Widespread distribution. North, South, Central America, Oceania. On citrus, almond, avocado, grape, peach, olive, and more. An important pest.
The leafhopper spreads a bacterium (Xylella).
Eggs laid in leaves covered in white powder. Adults and nymphs feed on sap, excreted as 'leafhopper rain'. Adults, cigar-shaped, 12-14 mm, dark above and light below. Spread by flight, and in nursery trade.
Biosecurity: a major concern because of its restricted distribution, and it spread important diseases.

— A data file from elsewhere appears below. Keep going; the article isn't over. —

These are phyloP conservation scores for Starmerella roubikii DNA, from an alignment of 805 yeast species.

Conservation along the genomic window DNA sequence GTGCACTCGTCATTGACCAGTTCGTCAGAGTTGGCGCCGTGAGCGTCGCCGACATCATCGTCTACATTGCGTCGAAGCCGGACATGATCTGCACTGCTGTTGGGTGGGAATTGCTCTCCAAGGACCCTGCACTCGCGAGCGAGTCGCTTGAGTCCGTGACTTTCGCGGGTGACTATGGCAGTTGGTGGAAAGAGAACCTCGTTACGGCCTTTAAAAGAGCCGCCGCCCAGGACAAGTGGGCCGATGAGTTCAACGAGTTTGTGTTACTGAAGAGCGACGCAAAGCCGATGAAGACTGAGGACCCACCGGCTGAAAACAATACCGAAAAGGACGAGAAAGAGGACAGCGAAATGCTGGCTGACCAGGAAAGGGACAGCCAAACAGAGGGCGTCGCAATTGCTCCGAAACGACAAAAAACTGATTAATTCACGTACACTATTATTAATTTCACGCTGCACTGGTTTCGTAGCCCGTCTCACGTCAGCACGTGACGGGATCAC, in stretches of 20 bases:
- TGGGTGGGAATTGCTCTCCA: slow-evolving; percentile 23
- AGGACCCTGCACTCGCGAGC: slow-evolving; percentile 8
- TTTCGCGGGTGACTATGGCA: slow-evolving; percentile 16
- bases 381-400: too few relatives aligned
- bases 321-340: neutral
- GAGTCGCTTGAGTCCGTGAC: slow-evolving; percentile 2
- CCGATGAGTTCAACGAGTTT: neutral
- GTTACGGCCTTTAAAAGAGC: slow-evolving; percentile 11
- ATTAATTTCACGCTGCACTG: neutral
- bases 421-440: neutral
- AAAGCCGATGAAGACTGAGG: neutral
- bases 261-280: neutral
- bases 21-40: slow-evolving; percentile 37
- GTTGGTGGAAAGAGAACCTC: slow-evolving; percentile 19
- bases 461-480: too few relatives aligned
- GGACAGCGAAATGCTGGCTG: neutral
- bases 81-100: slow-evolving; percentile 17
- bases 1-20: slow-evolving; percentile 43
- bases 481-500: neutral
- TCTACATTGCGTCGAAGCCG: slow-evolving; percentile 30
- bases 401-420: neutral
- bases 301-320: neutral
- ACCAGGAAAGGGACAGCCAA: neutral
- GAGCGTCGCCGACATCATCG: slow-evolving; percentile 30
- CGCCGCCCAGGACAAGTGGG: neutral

Natural enemies: introduction of wasp parasitoids is the primary control method.
Cultural control: none recommended.
Chemical control: white and horticultural oils and soaps are used; imidacloprid applied either as a foliar spray or to the soil. Soil application lasts longer and does less harm to wasp parasitoids.